All Africa Students Union (AASU) has expressed worry over the difficulty in girls accessing education in some parts of Africa.
Over 11 million young girls are prone to remain home during the 2021 academic year as a result of the Covid-19 pandemic.
To this end, the General Secretary of All-Africa Students Union (AASU), Peter Kwasi Kodjie is urging governments across the continent to take drastic measures to ensure that the education of these vulnerable girls is not truncated.
In his solidarity message for 2021 to African governments and students on the continent, the Secretary-General of the largest student organization in Africa outlined several challenges impeding education in Africa, prominent amongst them being child labour.
“We also know that a lot of children are being forced into child labour due to pressures on their families to survive on account of the hardships inflicted by this pandemic.
“At this rate, all the gains we have made in the fights against child labour will be rolled back,” he said.
After commending the United Nations General Assembly for adopting 2021 as the international year for eliminating Child Labour, Mr Kodjie also called on all stakeholders to solidly stand together in 2021 to demand accountability from their respective governments and to ensure that they prioritize education and its related matters in Africa.
Mr. Kodjie further added that, AASU will commit to seven main objectives for the year, aimed at improving the educational sector in Africa.
We commit to do the following in 2021;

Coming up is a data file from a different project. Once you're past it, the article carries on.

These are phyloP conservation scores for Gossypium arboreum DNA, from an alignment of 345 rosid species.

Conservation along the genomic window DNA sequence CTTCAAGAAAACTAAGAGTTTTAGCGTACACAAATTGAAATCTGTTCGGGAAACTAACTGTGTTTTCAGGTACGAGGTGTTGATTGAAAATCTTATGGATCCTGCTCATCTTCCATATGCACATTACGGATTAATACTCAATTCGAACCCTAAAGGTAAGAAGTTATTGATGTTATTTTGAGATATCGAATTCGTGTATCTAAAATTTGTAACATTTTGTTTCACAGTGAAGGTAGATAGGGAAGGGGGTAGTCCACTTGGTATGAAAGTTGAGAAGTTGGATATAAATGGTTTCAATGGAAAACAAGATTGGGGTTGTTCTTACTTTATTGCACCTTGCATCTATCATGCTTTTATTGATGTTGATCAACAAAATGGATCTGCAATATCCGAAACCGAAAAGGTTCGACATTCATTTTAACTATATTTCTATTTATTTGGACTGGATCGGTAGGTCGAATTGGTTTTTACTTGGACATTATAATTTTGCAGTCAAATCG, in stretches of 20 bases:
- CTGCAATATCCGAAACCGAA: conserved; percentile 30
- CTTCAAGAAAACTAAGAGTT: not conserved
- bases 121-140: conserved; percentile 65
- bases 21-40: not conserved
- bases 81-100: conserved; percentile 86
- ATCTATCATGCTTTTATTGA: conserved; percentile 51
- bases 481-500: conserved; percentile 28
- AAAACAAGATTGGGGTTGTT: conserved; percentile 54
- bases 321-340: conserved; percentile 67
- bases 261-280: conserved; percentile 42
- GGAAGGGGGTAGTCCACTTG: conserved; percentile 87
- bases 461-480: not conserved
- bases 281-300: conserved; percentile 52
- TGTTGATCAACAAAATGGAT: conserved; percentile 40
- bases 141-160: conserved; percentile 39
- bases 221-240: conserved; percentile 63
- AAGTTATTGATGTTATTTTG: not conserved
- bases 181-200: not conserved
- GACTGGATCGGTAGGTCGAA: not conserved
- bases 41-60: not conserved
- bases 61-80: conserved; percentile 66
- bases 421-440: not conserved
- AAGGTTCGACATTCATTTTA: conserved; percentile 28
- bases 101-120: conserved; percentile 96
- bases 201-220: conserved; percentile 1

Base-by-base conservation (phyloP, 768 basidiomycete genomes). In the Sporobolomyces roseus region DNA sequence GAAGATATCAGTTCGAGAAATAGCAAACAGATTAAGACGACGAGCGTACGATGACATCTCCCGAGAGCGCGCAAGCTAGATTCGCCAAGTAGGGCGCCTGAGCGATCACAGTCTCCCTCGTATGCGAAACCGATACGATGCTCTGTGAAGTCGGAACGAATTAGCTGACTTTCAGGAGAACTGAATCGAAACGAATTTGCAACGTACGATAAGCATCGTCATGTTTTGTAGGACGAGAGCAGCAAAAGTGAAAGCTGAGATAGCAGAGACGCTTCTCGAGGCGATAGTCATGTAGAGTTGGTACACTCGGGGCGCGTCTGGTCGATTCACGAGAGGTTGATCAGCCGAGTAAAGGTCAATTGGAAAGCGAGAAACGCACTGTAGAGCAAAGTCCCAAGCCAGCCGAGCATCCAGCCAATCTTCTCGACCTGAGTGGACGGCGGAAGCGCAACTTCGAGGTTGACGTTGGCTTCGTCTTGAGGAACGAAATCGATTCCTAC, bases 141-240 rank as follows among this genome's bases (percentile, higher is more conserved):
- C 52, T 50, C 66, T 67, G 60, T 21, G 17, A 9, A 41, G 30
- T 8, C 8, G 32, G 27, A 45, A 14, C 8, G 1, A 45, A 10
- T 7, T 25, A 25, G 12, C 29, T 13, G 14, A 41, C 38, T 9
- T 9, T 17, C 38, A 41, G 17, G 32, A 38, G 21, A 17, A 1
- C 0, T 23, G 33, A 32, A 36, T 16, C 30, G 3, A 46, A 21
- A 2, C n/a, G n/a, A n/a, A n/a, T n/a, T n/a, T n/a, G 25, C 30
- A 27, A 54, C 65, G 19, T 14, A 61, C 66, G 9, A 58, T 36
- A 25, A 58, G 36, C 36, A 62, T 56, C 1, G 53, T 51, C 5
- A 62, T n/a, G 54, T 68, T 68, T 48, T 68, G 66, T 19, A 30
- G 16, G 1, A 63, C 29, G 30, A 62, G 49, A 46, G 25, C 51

1) Engage productively with governments to increase spending on education to ensure that no group is disproportionately affected by the impacts of the pandemic.
2) Continue to work with UNESCO and other global partners through the Global Education Coalition launched by UNESCO to ensure learning never stops.
3) Continue to work with the 100 Million Campaign and other partners to ensure that marginalized children get their fair share of the COVID-19 recovery funds.
4) Continue to work to ensure that governments, key institutions, and key actors become more responsive and conscious of the needs of students, young people, and marginalized groups amid the pandemic.
5) Continue to forge stronger partnerships and solidarity among young people to build broad coalitions to demand a robust COVID-19 recovery strategy that leaves no one behind.
6) Continue to promote a sense of urgency in our constituents to act and hold their governments accountable to save the loss of a generation.
7) Continue with the campaign for girls to return to school through UNESCO’s Gender Flagship Programme.
“Last year, we challenged our leaders on several forums and at every opportunity, and we did so together! We did so on the sidelines of the G20 Summit, the 2020 UNGA, and other key events.
“Together, we achieved much more than going at it alone. As we plan to build back better, we must do so together in solidarity. If anything, we have seen that our problems are common, and they befit a common response.
“As we start this year (2021), the All-Africa Students Union wishes all students of the African continent nothing short of happiness and peace, in what we expect to be an impact-filled year.